Hehehehehe...I'm bordering on ranting now so I'll stop.

Hugs.

Sarah x

Zillah said...

Interesting sounding book, DD, thanks for the review. I'd like to say more, but the babe is asleep in the crook of my right elbow, and my left handed typing is not up to much!

Zillah

Dulce Domum said...

Hi Sarah

Like you I'm completely disillusioned with all of the major political parties in this country. And, again like you I can understand why James said (on the Today Programme and in the book) that he would want SAHMs paid the average wage. It would wipe out child poverty in one fell swoop...ain't that a tempting proposition. However, I would be concerned about what people would do when they are no longer paid to parent full-time, say when the child goes to school, or even when the child leaves full-time education. How many women do you know who could walk into a £20K plus job after having a 10 year break from the job market? I know that as a teacher, I wouldn't earn much more and would probably have to retrain. Women, no matter what, are always in the lowest paid jobs.

That's why I think a substantial increase in the Family Allowance would be a better idea. Treble it, quadruple it, pull half of the money the government has given to daycare and give it directly to mums so they can decide what to do with it. It wouldn't be as much as a substantial salary but enough to keep the average family on an even keel. If you're interested there is a link on my side-bar on a group called "Time for Parenting", this is what they're campaigning for.

I too am surprised about £24k being the poverty line...it means that the government pays public sector workers a wage on or less than the poverty line...but that's okay as long as MPs get a bloody good pay rise...

Oh am I ranting???

Hi Zillah

Oh, I know that feeling!

Sarah said...

They didn't specifically say that £24,000 was the poverty line, but that most of the homes on the estate were considered to be living on the poverty line and then the same report said that the average wage was £24,000...which either means we are living just above the poverty line...or the report is talking nonsense, lol.

I see what you mean about the money thing. The whole modern ethos of family life...well there seems to be no ethos. Magazines bang on about 'me time' and 'slowing down' and 'quality time' but you know I think that more than anything QUANTITY of time with children is what is important...you know sitting and listening, picking up when they are down, reading between the lines in their comments that something is wrong at school, noticing when they're a bit paler than normal, rejoicing in the little things...a dinner eaten up, shoes tidied away without being asked, cooking together, reading together, sitting in the garden together...and so on. I wish that life would slow down of course, but not for me but for everyone to just sit down TOGETHER and simply be.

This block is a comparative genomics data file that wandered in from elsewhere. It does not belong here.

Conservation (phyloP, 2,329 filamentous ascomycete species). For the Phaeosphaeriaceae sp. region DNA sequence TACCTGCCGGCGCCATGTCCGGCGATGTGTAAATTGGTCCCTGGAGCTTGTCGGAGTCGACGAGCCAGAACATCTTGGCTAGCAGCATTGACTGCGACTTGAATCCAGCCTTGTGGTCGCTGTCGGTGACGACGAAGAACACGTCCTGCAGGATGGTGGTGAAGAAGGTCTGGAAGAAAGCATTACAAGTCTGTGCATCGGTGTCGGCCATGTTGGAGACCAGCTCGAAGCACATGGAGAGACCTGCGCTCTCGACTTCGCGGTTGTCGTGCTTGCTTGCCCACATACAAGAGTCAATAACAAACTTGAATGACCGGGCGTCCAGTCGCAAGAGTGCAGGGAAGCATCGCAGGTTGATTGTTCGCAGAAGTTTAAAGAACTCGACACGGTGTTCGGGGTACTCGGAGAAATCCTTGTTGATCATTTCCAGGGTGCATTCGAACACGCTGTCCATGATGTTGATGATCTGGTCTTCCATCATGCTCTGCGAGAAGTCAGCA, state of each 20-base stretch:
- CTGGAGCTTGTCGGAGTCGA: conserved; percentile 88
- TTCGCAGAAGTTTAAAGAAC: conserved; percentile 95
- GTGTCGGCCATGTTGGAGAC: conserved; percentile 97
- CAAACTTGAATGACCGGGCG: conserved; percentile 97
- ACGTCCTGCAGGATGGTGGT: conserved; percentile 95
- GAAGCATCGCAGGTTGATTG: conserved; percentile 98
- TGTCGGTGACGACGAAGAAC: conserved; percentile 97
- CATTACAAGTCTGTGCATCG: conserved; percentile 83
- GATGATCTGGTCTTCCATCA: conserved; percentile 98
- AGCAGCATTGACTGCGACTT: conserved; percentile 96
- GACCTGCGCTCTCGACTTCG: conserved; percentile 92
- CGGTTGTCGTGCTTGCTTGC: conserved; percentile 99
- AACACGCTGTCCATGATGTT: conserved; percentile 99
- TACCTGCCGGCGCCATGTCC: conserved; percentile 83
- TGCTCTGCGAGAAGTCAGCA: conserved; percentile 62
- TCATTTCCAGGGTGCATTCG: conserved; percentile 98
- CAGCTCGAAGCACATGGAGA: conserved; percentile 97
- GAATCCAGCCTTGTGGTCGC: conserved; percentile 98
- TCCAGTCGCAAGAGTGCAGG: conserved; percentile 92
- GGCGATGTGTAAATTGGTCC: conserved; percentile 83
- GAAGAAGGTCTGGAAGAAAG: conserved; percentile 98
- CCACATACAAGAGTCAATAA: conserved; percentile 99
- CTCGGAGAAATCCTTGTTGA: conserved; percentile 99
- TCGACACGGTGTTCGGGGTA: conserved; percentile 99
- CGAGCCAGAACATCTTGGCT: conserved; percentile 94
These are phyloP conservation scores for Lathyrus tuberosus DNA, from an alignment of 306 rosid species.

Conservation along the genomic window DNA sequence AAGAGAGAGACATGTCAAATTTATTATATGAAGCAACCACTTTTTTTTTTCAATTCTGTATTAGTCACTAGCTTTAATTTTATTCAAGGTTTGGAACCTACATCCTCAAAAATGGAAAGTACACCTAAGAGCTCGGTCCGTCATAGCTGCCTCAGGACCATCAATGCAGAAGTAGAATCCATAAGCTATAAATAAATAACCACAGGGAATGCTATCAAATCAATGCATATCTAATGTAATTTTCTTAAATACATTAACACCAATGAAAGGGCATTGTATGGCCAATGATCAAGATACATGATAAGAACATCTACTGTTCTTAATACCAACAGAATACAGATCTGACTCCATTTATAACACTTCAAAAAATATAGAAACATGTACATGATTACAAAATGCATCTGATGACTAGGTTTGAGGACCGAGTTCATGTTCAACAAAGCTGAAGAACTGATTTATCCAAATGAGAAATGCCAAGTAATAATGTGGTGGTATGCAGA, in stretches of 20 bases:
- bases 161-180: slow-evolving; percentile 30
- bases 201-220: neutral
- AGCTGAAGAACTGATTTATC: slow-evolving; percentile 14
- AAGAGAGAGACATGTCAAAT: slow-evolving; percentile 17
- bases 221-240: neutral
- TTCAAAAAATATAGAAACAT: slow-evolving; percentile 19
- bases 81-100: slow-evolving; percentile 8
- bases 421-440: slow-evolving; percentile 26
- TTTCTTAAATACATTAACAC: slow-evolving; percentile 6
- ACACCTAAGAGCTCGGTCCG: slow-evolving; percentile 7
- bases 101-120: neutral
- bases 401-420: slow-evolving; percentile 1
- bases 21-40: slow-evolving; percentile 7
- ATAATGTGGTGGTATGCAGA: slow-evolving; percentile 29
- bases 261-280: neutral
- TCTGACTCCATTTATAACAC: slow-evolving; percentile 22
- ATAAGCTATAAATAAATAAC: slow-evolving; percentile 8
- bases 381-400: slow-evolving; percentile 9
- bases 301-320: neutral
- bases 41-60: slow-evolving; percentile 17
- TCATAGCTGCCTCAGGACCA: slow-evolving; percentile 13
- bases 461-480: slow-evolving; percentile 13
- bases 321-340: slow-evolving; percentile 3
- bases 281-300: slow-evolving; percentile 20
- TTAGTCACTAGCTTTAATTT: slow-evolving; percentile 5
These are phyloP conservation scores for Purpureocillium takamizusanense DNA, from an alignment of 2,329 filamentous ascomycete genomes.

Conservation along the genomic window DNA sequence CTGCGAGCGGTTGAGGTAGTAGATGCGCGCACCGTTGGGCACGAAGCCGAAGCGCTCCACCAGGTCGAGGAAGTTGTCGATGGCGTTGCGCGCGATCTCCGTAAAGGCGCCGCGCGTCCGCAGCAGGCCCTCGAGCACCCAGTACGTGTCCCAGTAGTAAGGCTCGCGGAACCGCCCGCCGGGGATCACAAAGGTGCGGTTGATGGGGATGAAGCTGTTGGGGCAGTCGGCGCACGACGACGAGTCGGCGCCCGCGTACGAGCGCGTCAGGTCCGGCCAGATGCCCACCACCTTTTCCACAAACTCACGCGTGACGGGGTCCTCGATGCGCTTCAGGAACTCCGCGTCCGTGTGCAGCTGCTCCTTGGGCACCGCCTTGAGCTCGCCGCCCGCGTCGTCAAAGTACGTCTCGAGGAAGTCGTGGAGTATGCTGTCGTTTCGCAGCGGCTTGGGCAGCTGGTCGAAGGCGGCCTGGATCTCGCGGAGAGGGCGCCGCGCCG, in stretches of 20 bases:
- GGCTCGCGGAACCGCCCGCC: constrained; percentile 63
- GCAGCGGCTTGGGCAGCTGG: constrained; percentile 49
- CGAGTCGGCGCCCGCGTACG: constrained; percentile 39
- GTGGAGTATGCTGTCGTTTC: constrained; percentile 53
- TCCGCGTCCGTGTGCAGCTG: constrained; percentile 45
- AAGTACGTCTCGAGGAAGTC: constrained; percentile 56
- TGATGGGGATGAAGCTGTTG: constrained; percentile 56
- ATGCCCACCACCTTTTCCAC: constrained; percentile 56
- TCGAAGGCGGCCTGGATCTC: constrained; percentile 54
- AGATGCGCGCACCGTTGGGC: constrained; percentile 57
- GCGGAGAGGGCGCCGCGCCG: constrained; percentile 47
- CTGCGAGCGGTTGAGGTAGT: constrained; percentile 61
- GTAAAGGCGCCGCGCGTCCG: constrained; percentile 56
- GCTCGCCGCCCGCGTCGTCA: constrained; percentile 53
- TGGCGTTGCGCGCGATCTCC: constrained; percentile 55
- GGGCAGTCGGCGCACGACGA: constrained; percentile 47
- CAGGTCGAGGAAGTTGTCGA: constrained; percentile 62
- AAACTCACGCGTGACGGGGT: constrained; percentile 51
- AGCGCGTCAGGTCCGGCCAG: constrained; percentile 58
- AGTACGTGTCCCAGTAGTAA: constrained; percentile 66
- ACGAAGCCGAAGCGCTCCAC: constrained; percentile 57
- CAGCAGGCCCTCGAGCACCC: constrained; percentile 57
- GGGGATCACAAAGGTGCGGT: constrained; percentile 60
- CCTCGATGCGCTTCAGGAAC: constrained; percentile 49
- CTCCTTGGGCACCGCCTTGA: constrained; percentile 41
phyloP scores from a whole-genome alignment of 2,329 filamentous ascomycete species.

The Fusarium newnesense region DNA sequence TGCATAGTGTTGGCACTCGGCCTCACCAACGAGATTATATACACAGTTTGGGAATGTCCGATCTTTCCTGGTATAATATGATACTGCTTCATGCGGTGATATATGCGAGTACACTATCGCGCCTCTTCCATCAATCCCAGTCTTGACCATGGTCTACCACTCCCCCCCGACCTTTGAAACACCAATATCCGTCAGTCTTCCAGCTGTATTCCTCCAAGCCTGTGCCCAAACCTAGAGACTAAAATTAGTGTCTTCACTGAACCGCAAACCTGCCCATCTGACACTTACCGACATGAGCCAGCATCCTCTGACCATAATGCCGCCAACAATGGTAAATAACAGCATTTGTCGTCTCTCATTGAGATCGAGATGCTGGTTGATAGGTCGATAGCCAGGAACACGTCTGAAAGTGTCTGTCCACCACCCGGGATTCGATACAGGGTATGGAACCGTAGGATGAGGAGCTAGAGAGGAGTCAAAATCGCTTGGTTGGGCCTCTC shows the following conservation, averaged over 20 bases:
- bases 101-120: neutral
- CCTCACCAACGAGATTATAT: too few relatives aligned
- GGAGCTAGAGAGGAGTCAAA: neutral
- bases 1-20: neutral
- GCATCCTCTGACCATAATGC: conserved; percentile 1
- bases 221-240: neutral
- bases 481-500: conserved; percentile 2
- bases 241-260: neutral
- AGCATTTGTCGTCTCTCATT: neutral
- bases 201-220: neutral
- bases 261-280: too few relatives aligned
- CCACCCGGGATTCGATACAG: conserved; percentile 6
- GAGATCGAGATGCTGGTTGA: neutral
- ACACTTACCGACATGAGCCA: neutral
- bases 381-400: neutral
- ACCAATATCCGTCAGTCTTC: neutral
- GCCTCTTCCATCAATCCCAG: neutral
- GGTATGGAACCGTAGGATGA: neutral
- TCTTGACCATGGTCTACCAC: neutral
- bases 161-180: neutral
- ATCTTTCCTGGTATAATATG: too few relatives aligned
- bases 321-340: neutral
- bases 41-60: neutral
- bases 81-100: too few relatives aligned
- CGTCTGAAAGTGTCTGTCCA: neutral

Was that a waffle...? I'll probably read that back and think "what on earth...???" Lol.

Dulce Domum for Prime Minister (as long as she can bring her kids along :)

Dulce Domum said...

Hi Sarah

I know exactly what you mean. Why should time with our kids, which they very much need, be seen as the ultimate modern luxury? We seem to have replaced a gentle continuum of constant parenting with short bursts of stressful "quality" time. I think it's all very unhealthy. Also, very few people are willing to talk about the importance of the role of the family within society, to say that a solid family life is important to the health of our children, the health of our communities, would be politically inept and economically radical! Politicians fear upsetting voters, and, importantly, if parents did dedicate more time to family life and less time to work then they simply couldn't afford purchase big loans, huge mortgages, new cars electrical goods etc etc and hyper-consumerism is the fulcrum of our economy.

Dulce Domum said...

Oh and here's and interesting fact. The chappy the government have employed to sort out Northern Rock (now a nationalised bank) will earn £90k per month. He is also a tax exile.

Sarah said...

A MONTH!!! **voice so high pitched only dogs can hear me**

...is he single? Hahaha I kid I kid.

Dulce Domum said...

Hands off girl! He's mine! No, no, I have more integrity than that...there's more to life than money you know, in fact I've just read an interesting book about it!